Archives of Virology

, Volume 164, Issue 2, pp 523–534 | Cite as

Structural analysis and proteomics studies on the Myoviridae vibriophage M4

  • Sayani Das
  • Moumita Dutta
  • Anindito Sen
  • Amar N. GhoshEmail author
Original Article


Bacteriophages play a crucial role in tracking the spread of bacterial epidemics. The frequent emergence of antibiotic-resistant bacterial strains throughout the world has motivated studies on bacteriophages that can potentially be used in phage therapy as an alternative to conventional antibiotic treatment. A recent outbreak of cholera in Haiti took many lives due to a rapid development of resistance to the available antibiotics. The properties of vibriophages, bacteriophages that infect Vibrio cholerae, are therefore of practical interest. A detailed understanding of the structure and assembly of a vibriophage is potentially useful in developing phage therapy against cholera as well as for fabricating artificial nanocontainers. Therefore, the aim of the present study was to determine the three-dimensional organization of vibriophage M4 at sub-nanometer resolution by electron microscopy and single-particle analysis techniques to facilitate its use as a therapeutic agent. We found that M4 has a large capsid with T = 13 icosahedral symmetry and a long contractile tail. This double-stranded DNA phage also contains a head-to-tail connector protein complex that joins the capsid to the tail and a prominent baseplate at the end of the tail. This study also provides information regarding the proteome of this phage, which is proteins similar to that of other Myoviridae phages, and most of the encoded proteins are structural proteins that form the exquisite architecture of this bacteriophage.



We are thankful to Dr. Shanta Dutta, the director of this institute, for her interest and encouragement in this study. This study was supported in part by financial assistance from CSIR, Government of India [Grant no. 21(0948)/13/EMR-II]. We are also thankful to Prof. Peter Rosenthal, Francis Crick Institute, London, UK, for allowing us to collect negative stain data. We also express our sincere thanks to Professor Steven J. Ludtke, Baylor College of Medicine, Houston, USA, and to Dr. Bernard Heymann, NIH, USA, for their expert comments regarding reconstructions. We are also thankful to UCSF for allowing us to use Chimera software. Access of NCBI-Blast search tool is also thankfully acknowledged. We are also very much thankful to Dr. Kalyan Mitra, CSIR-CDRI, Lucknow, for his immense support for this study. We are thankful to Dr. Ranjan Kumar Nandy, Dr. Sambit Roy, and Dr. Anuradha Sinha of this institute for helping us in performing the gel studies of proteins. We are also thankful to Mr. Sandip Chakraborty, technical officer, CSIR-IICB, Kolkata, for helping us with the MALDI-TOF study of proteins. S.D. performed research, analyzed data, processed data, and wrote the paper. M.D. performed research and analyzed data. A.S. analyzed and processed data. A.N.G. designed and performed research, analyzed and interpreted data, and corrected the paper. All authors have read and approved the paper.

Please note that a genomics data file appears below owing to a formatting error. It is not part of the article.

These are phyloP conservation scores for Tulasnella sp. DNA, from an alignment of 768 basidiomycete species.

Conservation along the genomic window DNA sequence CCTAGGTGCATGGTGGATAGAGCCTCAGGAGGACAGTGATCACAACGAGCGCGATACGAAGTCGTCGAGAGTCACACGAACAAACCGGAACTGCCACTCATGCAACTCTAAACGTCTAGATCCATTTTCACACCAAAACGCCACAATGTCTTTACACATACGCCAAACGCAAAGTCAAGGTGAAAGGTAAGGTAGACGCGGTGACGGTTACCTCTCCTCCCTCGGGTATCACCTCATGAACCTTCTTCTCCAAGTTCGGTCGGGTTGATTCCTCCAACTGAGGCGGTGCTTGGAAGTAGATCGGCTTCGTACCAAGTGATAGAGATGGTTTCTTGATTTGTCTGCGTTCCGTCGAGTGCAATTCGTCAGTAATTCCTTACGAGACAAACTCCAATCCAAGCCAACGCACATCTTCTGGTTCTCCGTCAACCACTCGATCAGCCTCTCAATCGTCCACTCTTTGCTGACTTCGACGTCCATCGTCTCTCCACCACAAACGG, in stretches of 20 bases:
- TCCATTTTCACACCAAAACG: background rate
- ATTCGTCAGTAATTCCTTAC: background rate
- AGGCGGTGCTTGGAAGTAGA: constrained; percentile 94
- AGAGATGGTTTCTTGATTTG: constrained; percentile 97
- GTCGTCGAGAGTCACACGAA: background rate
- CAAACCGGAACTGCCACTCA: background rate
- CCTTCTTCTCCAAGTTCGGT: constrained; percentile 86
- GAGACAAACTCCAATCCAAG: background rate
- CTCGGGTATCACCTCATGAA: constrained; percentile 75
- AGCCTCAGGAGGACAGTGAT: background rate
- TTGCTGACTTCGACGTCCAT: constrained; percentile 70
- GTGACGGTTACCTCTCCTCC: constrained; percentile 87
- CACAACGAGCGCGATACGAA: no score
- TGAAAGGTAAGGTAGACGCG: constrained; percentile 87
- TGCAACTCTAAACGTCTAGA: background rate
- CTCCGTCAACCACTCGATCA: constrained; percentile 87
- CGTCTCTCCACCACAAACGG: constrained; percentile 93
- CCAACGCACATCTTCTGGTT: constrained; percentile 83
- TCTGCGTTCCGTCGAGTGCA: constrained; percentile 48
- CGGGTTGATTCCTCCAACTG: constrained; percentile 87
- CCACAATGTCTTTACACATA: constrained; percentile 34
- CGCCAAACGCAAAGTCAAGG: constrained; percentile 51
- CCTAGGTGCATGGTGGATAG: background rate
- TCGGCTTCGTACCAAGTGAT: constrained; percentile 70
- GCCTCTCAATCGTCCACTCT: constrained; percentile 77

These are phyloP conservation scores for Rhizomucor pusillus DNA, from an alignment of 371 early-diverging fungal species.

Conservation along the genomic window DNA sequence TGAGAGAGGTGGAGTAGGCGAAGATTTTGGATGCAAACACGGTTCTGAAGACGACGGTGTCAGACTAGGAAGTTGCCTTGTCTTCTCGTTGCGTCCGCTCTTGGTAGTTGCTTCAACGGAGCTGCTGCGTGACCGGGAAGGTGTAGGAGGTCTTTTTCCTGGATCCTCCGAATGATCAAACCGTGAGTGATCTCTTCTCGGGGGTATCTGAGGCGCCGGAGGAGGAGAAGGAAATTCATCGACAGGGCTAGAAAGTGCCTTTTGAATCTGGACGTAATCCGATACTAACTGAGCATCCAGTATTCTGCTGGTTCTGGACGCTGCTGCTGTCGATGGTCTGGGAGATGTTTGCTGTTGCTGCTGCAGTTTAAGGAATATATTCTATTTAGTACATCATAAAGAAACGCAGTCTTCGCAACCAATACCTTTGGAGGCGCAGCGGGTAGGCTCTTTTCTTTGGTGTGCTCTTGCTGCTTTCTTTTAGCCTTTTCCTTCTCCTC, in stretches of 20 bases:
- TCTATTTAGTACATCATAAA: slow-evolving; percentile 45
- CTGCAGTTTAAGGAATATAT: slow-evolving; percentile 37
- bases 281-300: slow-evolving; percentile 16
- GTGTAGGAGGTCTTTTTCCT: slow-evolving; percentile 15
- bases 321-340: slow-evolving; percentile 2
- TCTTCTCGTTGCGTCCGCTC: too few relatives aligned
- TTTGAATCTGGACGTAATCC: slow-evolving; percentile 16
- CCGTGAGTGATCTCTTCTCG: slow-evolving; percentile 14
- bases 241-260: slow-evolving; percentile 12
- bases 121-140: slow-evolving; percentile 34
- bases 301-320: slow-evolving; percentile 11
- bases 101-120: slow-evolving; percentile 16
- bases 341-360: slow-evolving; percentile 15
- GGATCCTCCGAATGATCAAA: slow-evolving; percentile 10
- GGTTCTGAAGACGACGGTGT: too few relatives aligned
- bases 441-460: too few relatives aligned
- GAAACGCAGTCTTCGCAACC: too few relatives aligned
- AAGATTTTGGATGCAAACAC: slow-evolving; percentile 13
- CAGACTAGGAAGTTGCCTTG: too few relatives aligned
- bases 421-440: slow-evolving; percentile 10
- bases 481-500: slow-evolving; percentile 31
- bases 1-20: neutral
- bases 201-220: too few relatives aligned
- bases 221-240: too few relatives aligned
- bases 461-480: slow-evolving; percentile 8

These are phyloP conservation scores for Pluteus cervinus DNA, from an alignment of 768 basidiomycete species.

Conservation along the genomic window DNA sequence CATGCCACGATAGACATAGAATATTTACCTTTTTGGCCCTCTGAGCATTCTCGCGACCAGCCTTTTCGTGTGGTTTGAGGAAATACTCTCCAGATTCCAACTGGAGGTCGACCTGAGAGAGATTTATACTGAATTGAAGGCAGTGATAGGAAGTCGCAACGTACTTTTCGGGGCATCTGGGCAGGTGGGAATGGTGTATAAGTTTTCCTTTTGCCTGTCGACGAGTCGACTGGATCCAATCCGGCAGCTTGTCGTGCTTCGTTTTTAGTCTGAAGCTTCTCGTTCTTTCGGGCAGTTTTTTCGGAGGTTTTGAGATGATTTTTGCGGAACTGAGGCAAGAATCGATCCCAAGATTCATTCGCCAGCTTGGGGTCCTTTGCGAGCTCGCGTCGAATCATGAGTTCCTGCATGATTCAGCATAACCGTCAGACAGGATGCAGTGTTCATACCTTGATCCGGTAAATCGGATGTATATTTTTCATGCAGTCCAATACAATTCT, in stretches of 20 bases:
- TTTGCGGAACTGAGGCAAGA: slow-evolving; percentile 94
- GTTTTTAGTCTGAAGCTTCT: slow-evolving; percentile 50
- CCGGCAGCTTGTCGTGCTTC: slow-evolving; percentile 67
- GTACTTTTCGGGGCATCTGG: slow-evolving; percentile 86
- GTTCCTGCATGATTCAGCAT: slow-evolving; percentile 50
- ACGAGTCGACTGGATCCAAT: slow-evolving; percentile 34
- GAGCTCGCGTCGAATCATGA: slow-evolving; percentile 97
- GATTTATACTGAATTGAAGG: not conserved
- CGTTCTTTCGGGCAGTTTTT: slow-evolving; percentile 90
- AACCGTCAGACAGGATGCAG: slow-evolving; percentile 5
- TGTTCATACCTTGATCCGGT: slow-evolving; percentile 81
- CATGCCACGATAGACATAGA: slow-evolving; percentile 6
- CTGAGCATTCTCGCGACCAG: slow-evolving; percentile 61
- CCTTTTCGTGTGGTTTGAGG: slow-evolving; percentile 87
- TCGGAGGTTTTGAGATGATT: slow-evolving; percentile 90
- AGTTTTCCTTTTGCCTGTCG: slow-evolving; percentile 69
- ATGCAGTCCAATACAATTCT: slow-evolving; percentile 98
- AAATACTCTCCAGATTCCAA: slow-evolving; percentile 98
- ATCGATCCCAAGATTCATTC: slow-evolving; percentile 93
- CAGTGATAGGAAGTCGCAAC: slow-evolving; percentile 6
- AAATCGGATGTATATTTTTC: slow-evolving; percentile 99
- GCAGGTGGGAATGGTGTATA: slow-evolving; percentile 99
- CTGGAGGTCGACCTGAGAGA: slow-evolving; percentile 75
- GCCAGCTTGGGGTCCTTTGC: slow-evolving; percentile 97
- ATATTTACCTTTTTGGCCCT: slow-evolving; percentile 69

Compliance with ethical standards

Conflict of interest

There are no conflicts of interest to declare.

Ethical issues

No human subjects or animals were used in this study.


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Copyright information

© Springer-Verlag GmbH Austria, part of Springer Nature 2018

Authors and Affiliations

  • Sayani Das
    • 1
  • Moumita Dutta
    • 1
  • Anindito Sen
    • 1
    • 2
  • Amar N. Ghosh
    • 1
    Email author
  1. 1.Division of Electron MicroscopyICMR-National Institute of Cholera and Enteric DiseasesKolkataIndia
  2. 2.Microscopy and Imaging CenterTexas A &M UniversityCollege StationUSA

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